NOTE:  Local Rules on hole #3,  #6 and #12 allow provisional if not sure original ball hit into hazard may be playable.  There is no local rule for ball hit in ditch on #9, so provisional CANNOT be played on that hole because ball is in a hazard.  Player may either determine ball lost and drop behind hazard according to rules OR decide to look for ball in hazard and play it as it lies or return and drop another ball behind hazard.   Any ball hit into a non-hazard area on the course where the ball may be lost (e.g. high grassy areas in front of tees on #5 and #7 or left on # 13 or for any ball that might be out of bounds), a provisional ball should always be played to speed up play. 

8-1/2 Exchanging Distance Information

Information regarding the distance between two objects is public information and not advice. It is therefore permissible for players to exchange information relating to the distance between two objects. For example, a player may ask anyone, including his opponent, fellow-competitor or either of their caddies, the distance between his ball and the hole. (Revised)


25-1b/15 Measuring Across Ground Under Repair in Obtaining Relief

Q: A player obtaining relief from a narrow strip of ground under repair through the green determines his nearest point of relief (Point A) which is not in a hazard or on a putting green. Point A is on the right-hand side of the ground under repair. Within one club-length of Point A is a point (Point B) on the left side of the ground under repair which meets the requirements of Rule 25-1b(i). May the player drop his ball at Point B?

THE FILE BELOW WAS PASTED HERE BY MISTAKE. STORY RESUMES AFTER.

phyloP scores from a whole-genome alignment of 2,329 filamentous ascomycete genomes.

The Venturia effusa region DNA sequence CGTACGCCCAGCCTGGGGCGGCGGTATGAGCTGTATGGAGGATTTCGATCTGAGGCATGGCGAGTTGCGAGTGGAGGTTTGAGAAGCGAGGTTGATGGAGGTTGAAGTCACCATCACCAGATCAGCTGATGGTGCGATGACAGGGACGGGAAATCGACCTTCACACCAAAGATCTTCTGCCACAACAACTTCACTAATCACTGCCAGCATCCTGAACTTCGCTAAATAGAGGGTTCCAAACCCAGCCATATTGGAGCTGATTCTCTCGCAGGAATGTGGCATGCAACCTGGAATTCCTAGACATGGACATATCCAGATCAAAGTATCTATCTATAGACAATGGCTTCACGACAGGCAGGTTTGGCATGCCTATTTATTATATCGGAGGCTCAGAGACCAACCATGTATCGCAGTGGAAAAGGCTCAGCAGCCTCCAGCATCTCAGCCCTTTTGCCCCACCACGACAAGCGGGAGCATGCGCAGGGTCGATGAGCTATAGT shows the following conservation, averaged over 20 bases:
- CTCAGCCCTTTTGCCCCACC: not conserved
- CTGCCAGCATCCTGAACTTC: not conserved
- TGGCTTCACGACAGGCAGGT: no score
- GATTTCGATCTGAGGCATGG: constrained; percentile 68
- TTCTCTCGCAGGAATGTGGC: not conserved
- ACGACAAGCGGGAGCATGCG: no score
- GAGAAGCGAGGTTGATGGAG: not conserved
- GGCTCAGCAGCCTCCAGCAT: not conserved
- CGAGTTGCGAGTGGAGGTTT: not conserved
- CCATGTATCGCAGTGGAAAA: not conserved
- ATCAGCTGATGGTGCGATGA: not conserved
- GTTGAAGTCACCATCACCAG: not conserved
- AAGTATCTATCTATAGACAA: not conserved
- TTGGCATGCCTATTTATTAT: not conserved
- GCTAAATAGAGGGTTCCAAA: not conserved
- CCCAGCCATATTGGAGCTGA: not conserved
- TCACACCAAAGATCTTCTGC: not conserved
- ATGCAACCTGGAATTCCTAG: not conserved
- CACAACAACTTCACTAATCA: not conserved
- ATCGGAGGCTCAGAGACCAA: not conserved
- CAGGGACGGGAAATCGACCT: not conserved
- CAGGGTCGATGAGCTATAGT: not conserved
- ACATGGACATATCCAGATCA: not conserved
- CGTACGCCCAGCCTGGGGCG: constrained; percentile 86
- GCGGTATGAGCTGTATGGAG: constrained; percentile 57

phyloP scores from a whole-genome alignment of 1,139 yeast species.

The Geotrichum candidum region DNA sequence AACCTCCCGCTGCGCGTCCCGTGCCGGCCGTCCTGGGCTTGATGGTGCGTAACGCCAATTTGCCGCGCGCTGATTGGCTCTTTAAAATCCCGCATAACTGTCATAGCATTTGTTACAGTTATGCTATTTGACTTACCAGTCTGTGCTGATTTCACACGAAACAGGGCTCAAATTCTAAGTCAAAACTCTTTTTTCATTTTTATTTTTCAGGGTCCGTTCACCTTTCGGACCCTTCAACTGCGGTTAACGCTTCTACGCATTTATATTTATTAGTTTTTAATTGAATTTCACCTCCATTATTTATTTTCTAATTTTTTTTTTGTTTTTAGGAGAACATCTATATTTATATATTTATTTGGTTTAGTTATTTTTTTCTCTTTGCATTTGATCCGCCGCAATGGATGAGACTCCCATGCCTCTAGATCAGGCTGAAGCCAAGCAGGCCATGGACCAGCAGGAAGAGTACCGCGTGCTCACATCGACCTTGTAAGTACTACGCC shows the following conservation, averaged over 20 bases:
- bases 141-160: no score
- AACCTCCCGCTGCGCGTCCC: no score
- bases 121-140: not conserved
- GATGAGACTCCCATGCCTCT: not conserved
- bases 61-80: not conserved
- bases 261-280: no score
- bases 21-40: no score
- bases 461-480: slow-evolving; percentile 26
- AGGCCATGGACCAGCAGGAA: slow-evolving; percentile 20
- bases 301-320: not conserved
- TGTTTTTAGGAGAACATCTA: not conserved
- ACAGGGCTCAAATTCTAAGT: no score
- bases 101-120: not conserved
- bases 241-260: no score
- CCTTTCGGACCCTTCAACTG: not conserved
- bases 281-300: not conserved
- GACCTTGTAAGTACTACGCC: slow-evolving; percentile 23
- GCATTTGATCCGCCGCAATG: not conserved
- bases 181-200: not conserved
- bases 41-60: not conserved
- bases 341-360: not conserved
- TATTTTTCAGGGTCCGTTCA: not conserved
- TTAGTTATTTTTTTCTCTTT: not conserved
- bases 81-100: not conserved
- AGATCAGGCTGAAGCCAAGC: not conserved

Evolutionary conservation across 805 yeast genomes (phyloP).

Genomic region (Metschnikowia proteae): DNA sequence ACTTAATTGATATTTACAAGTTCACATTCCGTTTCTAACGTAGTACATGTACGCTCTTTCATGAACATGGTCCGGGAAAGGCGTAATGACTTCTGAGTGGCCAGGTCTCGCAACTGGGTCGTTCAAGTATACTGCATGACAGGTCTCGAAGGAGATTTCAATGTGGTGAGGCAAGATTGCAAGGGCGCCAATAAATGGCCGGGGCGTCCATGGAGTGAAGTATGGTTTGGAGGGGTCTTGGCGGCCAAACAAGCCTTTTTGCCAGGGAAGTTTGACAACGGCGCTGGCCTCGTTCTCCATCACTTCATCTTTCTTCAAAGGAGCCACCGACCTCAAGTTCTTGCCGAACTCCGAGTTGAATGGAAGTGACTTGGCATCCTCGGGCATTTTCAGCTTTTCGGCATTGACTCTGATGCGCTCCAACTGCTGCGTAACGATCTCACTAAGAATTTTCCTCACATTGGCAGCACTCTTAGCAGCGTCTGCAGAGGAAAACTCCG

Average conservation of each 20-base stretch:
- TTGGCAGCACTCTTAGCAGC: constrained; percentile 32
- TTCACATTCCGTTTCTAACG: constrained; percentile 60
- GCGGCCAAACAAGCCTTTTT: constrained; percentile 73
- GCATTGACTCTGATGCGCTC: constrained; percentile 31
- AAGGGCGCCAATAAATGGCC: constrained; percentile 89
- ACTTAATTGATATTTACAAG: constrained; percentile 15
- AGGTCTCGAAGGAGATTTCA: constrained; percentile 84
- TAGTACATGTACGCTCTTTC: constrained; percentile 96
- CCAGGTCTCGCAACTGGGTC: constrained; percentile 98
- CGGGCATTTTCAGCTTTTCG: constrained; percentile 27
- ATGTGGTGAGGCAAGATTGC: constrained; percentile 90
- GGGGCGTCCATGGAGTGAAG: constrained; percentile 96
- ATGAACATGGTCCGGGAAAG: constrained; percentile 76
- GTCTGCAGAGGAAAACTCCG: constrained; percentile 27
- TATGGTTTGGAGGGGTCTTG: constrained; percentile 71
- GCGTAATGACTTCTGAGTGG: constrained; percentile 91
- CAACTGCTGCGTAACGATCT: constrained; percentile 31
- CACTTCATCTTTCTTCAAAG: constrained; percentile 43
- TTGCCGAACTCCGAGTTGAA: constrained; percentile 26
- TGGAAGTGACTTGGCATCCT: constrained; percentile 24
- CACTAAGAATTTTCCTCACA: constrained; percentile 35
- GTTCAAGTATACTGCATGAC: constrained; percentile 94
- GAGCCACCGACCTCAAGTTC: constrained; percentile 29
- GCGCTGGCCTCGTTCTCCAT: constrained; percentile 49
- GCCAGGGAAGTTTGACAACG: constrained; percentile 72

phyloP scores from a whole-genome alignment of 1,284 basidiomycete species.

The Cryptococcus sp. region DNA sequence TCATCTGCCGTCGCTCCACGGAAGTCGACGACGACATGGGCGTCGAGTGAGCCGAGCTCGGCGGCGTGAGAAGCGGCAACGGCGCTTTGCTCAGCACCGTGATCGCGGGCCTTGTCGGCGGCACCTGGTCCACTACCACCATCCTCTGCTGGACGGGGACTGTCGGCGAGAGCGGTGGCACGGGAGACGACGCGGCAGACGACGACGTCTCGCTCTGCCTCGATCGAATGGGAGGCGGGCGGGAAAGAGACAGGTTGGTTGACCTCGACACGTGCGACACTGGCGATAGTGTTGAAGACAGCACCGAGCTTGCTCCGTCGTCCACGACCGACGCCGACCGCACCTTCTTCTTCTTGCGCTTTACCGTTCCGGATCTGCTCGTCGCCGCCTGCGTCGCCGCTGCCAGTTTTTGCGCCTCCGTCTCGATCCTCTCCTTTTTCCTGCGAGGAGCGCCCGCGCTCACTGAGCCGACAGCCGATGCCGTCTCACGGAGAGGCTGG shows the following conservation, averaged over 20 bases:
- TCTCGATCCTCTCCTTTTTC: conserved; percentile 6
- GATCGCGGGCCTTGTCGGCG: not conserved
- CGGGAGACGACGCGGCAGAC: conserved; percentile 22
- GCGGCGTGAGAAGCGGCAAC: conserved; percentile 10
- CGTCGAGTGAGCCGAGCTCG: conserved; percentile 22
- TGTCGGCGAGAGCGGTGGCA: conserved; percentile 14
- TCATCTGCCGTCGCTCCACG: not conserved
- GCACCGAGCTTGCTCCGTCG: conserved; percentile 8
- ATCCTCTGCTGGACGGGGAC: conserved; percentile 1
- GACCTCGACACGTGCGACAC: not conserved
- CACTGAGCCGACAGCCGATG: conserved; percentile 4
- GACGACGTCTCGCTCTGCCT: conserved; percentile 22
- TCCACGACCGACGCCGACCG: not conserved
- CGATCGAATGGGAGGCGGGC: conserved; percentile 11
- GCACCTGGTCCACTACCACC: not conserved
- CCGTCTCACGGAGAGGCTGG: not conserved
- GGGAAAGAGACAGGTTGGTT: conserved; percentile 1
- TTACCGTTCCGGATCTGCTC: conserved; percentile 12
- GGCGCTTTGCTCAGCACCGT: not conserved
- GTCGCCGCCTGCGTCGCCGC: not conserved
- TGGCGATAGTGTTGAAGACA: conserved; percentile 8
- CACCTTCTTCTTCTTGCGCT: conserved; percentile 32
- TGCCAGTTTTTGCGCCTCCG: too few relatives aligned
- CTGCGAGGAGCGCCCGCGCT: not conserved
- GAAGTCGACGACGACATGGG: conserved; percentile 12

Yes. There is nothing in Rule 25-1b prohibiting measuring the one club-length across ground under repair in obtaining relief.

USGA Rules Changes for 2012
Rule 18-2b
Ball moving after address
A new exception is added which exonerates the player from penalty if his / her ball moves after it has been addressed when it is known or virtually certain that the player did not cause the ball to move. For example, if a gust of wind moves the ball after it has been addressed, there is no penalty and the ball is played from its new position.
Rule 13-4
Ball in Hazard: Prohibited Actions
Exception 2 to this Rule is amended to permit a player to smooth sand or soil in a hazard at any time, including before playing from that hazard, provided it is for the sole purpose of caring for the course and Rule 13-2 (improving lie, area of intended swing / stance or line of play) is not breached.
Rule 6-3a
Time of Starting
The Rule is amended to provide that the penalty for starting late, but within 5 minutes of starting time, is reduced from disqualification to loss of the first hole in Match Play or two stroke penalty in Stroke Play. Previously, this penalty reduction could be introduced as a condition of competition.